AN: Because mortality sucks.

Disclaimer: I do not own Fairy Tail or its characters – Hiro Mashima does.


by Miss Mungoe

She doesn't leave him quickly.

In fact, her passing is almost deliberately slow as she drifts away in his arms. As though he is being mocked by some force greater than himself. Allowed time, to hold her, to savour her. And there is nothing he can do but wait as the colour slowly drains from her rosy cheeks. Her breathing is a laboured thing in the air between them. Weak, trembling. Pitiful.

He almost wishes it were quick.

She smiles at him through it all. There is blood on her chin, and he wipes it away roughly, as though it's a stain on his very existence. And it is, for his existence is slowly dying in his arms, and there is nothing he can do but wait for it to happen.

It is an inevitability that makes him want to howl.

But he doesn't. He holds her, and she smiles. And wants to tell her that if she fucking leaves him, he'll kill something, everything, and she smiles and smiles and smiles–

She tells him she's missed him. Over and over and over and he can't help but think how cliché isn't this for a death scene? And he can't even utter a word, and he can't look at her without glaring, because he is so angry – so fucking furious she has to go this way – he can't think, can't breathe, can't focus on anything but the small shape in his arms that is slowly leaving him.

But he waits, and he holds her; clutches her skin until it bruises black beneath his fingers. If it hurts, she doesn't say anything, only smiles and brushes her fingers against his wrists, shaking with the effort not to break. There is no battlefield raging around them, the way he had always thought it would go down. No blood, no fading screams, no clashes of blades and magic. The ground does not heave beneath them, and the mountains aren't crumbling – they loom in the distance, unshakable and unperturbed by the sheer fucking disaster happening in the world at their feet. The heavens don't weep, either; the sun shines like it's just a normal day and not the last in his life. There are no evil wizards or dragons threatening to upend the world, but there doesn't need to be, for the world is ending either way, and there is nothing he can do to stop it. There is no one he can defeat – no wrongs he can make right.

"Don't go being lonely without me now," she says, and it's a teasing wheeze that shatters the rusted remnants of his black heart. He doesn't say anything. She breathes out heavily, as though the action demands effort, and it probably does.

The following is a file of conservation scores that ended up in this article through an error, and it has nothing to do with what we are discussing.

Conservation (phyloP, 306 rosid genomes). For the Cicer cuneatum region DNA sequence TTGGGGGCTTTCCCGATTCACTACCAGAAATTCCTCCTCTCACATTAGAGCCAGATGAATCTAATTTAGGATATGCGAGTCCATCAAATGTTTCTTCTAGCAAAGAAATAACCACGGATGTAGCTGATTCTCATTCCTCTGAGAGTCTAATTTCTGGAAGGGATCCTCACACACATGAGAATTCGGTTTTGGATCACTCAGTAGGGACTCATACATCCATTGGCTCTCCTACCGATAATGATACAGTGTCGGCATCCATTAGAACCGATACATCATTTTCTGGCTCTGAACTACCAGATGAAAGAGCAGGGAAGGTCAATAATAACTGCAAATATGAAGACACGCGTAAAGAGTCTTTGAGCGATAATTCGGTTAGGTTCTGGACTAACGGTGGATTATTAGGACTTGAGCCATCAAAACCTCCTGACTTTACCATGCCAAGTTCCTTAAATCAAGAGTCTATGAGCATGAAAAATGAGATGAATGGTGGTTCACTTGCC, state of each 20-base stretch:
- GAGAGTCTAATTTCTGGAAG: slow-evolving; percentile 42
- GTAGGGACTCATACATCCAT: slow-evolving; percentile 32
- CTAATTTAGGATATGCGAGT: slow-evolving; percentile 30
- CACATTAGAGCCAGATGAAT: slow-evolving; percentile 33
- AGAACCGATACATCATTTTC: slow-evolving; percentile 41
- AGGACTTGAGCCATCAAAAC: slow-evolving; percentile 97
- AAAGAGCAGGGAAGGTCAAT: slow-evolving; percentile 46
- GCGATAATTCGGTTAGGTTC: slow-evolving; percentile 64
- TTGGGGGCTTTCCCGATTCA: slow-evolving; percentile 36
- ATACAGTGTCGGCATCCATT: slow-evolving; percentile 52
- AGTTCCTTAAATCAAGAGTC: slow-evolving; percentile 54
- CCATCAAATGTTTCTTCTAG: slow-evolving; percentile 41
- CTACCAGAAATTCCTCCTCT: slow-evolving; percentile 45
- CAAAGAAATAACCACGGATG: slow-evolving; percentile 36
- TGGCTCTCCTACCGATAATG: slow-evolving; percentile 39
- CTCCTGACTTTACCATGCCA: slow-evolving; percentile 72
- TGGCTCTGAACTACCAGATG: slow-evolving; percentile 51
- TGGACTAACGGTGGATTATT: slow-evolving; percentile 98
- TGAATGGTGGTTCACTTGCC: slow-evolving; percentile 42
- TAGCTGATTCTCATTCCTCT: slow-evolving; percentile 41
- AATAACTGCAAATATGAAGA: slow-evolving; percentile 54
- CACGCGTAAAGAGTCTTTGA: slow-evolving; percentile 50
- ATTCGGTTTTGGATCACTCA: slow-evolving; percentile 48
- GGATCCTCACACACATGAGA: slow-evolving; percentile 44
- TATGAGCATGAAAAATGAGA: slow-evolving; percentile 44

"Have you been happy?" she asks then. "With me, all these years? Have they been happy years?"

He still doesn't say anything, and she breathes. For now, she only breathes. There is blood on her chin, and he wipes it away, for he will not let her go without a fight. And if that is the only fight he can keep up, then so be it. His enemy is ancient, too ancient and too powerful for him to defeat. He has tried. Tried, and failed.

"I've been happy," she says.

He knows. And he has, too, but he doesn't say that, because she knows. He knows she does, but his fucked up soul can't take speaking the truth aloud.

She closes her eyes. He doesn't want her to, for her eyes are the only things that haven't changed. Her eyes are the same, but she is tired, and so she closes them to rest, and he lets her.

She smiles. "I love you, you know? Have I told you that, lately?"

She hasn't, but he doesn't tell her that. He doesn't tell her that this is the first time in three years that she's actually remembered him. He doesn't tell her that the fact had made him want to break down the wall, the room, the very foundations of the building because he'd known what would happen the minute she'd looked at him and said his name. His goddamn name. For the first time in three years, the sound of it had nearly brought him to his knees, and she'd laughed at him as he'd stood there in the doorway to her room, rendered completely speechless.

It was the end of the battle.

He hadn't bothered to call the doctors – hadn't bothered to say anything to anyone. He'd closed the door and locked it, and walked over to the bed where she was resting. He'd lifted her small frame and settled down on the rumbled blankets, tugging them over her shivering form and keeping her so close he could pick out the erratic beat of her heart against his own. She'd placed her nose in the crook of his neck like she'd always done and breathed and smiled, and it had been the best and the worst moment of his life since the day he'd woken up and found that she didn't know who he was anymore.